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Scientists Develop 'All Species' COVID Test

By Cara Murez HealthDay Reporter

MONDAY, July 10, 2023 (HealthDay News) -- Researchers can now detect the COVID-19 virus in any animal using a new all-species test.

It’s an advance that they say will help track COVID-19 variants in wild and domesticated animals.

“Highly sensitive and specific diagnostic reagents and assays are urgently needed for rapid detection and implementation of strategies for prevention and control of the infection in animals,” the researchers wrote July 6 in the journal mSphere.

Ying Fang, a virologist and pathobiology professor at University of Illinois Urbana-Champaign, led the research.

SARS-CoV-2, the virus that causes COVID-19, has been detected in cats, dogs, rodents, deer, apes and a variety of farm and zoo animals. It can also mutate in these animal hosts, leading to new variants.

While most coronavirus tests require specialized chemical reagents to detect antibody responses against the virus in each species tested, this one focuses on antibodies against a protein, called the N-protein. That protein is embedded in part of the virus known as the nucleocapsid. The N-protein is a better target for testing, Fang said in a university news release.

“The N-protein is more abundant and it is more conserved than the proteins used in most tests,” she explained.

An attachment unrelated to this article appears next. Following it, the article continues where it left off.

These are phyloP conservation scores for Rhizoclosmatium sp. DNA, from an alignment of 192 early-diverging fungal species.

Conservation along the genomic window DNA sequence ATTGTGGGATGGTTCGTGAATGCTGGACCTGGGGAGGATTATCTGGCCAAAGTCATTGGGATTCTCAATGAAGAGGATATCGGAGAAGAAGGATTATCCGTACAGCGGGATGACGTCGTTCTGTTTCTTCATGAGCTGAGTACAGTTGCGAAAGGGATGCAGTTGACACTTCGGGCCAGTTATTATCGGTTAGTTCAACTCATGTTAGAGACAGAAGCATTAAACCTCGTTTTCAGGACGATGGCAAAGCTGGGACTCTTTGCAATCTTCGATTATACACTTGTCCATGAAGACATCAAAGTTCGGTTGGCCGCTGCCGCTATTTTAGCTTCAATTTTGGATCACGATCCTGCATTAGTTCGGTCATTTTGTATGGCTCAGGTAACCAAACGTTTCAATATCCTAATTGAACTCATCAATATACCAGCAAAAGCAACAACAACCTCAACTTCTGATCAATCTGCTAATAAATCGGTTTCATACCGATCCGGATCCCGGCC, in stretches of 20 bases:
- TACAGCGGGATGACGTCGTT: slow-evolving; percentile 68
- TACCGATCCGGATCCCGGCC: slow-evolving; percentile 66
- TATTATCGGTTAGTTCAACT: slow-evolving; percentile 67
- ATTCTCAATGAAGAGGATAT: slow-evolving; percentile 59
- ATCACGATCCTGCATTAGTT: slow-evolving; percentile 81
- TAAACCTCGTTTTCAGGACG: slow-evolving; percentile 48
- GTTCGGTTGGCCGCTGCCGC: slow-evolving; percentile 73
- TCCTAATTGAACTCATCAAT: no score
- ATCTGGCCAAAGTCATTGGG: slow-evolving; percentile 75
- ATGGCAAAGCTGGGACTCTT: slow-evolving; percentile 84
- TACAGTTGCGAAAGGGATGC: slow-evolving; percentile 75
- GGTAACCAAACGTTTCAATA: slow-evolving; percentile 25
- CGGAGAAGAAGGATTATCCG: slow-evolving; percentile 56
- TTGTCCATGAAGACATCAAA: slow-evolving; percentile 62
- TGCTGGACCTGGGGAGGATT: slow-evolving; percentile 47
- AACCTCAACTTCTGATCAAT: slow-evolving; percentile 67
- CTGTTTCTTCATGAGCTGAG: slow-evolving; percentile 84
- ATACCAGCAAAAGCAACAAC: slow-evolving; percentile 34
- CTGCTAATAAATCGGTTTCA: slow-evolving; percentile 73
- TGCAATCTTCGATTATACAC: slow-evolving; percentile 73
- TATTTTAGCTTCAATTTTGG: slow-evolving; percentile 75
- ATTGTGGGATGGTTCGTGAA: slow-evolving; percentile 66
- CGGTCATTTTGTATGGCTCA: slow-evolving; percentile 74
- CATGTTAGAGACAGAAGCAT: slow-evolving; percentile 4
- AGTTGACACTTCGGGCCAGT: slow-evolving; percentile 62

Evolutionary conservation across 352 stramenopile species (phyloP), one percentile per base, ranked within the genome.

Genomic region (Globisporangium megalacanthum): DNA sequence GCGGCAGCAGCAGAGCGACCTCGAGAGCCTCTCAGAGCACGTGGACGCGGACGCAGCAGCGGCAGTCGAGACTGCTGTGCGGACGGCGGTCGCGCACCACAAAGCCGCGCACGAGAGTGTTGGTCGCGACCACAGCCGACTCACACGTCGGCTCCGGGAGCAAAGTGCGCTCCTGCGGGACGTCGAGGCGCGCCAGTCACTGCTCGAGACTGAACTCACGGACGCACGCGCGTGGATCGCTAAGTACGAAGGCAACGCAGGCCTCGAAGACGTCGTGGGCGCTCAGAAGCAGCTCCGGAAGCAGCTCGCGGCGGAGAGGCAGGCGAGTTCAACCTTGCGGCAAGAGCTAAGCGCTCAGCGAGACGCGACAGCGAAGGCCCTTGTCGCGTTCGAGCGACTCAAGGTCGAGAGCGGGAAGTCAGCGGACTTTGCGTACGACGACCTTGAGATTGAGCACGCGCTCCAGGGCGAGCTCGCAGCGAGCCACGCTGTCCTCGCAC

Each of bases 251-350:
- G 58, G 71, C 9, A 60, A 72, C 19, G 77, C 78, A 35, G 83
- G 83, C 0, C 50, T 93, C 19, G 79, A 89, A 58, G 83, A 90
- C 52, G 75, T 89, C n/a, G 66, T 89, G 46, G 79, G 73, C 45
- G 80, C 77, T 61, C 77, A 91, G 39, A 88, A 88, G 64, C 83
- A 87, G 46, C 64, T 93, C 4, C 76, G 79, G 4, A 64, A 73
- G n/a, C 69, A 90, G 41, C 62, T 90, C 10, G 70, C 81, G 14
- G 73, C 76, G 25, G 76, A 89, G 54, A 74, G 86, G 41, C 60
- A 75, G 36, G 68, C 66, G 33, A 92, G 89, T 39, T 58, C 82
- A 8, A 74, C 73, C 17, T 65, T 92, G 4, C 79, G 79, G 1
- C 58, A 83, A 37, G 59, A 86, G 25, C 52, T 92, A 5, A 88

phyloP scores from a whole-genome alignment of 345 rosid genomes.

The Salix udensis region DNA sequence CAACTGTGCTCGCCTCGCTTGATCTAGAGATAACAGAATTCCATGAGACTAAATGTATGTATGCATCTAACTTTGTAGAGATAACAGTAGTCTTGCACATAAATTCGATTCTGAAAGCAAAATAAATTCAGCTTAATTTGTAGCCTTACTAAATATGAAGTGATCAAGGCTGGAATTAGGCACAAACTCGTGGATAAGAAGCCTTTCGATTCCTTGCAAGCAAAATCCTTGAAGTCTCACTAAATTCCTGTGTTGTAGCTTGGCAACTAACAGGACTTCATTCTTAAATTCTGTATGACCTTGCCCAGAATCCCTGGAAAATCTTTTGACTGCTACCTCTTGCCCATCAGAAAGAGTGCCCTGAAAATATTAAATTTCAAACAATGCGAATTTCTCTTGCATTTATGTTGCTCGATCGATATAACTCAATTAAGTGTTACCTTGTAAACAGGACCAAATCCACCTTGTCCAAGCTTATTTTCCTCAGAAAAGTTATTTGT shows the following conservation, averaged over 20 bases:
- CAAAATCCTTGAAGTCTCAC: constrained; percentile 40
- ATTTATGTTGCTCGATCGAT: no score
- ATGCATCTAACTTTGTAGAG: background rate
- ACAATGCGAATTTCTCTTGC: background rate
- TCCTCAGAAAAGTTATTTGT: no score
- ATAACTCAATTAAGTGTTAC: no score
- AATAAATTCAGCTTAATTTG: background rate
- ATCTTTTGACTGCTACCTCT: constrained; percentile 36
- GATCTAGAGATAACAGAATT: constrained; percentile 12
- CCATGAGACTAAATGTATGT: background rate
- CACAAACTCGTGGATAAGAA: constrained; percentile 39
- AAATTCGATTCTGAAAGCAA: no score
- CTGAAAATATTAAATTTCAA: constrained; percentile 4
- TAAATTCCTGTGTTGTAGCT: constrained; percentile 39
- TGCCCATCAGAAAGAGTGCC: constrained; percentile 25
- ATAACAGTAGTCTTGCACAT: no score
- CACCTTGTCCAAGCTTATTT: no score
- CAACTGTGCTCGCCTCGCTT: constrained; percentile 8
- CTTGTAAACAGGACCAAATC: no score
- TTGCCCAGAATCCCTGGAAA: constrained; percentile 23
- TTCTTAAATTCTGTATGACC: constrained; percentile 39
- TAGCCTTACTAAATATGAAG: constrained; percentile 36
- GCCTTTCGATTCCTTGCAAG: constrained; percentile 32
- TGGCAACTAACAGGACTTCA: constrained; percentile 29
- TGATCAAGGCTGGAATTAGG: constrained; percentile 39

Because the structure of the protein is more consistent across species, it is a good target for all-species antibody tests, Fang noted.

The researchers validated their test using samples from various animals whose COVID-19 infection status was known. The tests had 97% sensitivity and 98% specificity.

Tests in domestic cats were able to detect infection within seven days of exposure to the virus.

This tool will be useful for surveillance in animal populations and helping scientists prevent future disease outbreaks, Fang said.

The U.S. National Institutes of Health supported this research.

More information

The U.S. Centers for Disease Control and Prevention has more on COVID-19 and animals.

SOURCE: University of Illinois at Urbana-Champaign, news release, July 6, 2023

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